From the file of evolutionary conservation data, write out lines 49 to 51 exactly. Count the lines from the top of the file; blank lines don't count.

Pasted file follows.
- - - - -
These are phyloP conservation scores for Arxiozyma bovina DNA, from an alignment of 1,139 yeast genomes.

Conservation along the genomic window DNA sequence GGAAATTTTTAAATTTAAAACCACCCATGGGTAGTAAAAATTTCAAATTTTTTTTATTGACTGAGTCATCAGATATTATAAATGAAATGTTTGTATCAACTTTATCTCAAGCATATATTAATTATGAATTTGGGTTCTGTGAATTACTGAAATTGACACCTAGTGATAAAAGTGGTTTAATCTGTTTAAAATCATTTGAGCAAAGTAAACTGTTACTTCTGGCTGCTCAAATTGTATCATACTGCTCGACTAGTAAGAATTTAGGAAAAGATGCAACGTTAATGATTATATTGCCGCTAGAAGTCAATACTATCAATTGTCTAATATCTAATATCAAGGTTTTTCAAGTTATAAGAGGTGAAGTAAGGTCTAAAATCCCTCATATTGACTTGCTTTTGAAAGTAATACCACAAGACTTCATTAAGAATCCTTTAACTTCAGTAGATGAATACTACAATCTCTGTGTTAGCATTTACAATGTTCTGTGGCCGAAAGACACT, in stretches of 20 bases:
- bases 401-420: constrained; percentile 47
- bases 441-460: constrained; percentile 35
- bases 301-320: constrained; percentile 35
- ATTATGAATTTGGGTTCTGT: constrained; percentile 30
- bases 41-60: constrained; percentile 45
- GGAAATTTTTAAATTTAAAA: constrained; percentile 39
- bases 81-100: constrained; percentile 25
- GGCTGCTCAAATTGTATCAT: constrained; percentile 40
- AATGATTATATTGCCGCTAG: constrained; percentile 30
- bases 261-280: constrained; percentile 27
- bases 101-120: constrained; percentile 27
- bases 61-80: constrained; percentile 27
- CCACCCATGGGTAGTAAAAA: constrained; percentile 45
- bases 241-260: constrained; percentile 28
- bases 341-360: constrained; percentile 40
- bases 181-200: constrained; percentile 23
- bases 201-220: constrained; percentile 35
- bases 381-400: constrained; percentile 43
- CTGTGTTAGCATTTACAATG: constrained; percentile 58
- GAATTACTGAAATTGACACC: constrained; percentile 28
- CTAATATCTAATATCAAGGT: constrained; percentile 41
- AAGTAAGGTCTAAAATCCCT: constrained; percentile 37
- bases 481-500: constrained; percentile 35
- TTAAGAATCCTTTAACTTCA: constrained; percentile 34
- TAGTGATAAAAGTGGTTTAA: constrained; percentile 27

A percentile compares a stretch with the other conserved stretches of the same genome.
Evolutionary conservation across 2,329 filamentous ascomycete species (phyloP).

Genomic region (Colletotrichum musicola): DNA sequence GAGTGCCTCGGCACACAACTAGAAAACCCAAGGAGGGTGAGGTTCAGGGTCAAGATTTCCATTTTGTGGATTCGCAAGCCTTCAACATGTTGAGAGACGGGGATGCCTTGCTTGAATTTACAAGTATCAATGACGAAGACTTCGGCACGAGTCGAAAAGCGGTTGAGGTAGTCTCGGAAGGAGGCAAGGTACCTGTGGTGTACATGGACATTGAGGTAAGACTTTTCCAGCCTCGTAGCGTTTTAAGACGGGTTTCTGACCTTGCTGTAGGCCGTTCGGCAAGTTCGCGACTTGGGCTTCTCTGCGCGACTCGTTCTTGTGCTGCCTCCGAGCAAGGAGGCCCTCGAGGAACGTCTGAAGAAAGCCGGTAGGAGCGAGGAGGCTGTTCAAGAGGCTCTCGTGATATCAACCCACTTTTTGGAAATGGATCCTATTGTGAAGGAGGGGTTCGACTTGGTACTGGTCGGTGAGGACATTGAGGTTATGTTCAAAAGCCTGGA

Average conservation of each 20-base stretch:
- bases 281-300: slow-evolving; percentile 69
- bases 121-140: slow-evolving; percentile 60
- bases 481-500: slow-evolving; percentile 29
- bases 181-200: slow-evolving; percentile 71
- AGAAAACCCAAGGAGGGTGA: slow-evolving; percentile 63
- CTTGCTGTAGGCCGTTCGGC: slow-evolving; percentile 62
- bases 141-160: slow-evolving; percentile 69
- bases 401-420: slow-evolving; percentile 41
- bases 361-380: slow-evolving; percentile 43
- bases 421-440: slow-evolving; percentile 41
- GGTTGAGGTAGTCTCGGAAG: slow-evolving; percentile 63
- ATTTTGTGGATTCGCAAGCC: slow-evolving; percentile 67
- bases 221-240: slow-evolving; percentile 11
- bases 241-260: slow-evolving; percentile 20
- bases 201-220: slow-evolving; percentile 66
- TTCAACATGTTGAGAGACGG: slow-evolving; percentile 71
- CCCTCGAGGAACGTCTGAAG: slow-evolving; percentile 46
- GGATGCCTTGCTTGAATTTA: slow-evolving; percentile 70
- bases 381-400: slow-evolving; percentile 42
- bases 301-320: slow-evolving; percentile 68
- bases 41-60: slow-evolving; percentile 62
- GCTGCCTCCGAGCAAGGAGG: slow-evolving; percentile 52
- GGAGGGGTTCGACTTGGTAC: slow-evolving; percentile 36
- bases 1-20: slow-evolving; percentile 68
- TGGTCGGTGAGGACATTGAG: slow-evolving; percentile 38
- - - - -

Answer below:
- GGATGCCTTGCTTGAATTTA: slow-evolving; percentile 70
- bases 381-400: slow-evolving; percentile 42
- bases 301-320: slow-evolving; percentile 68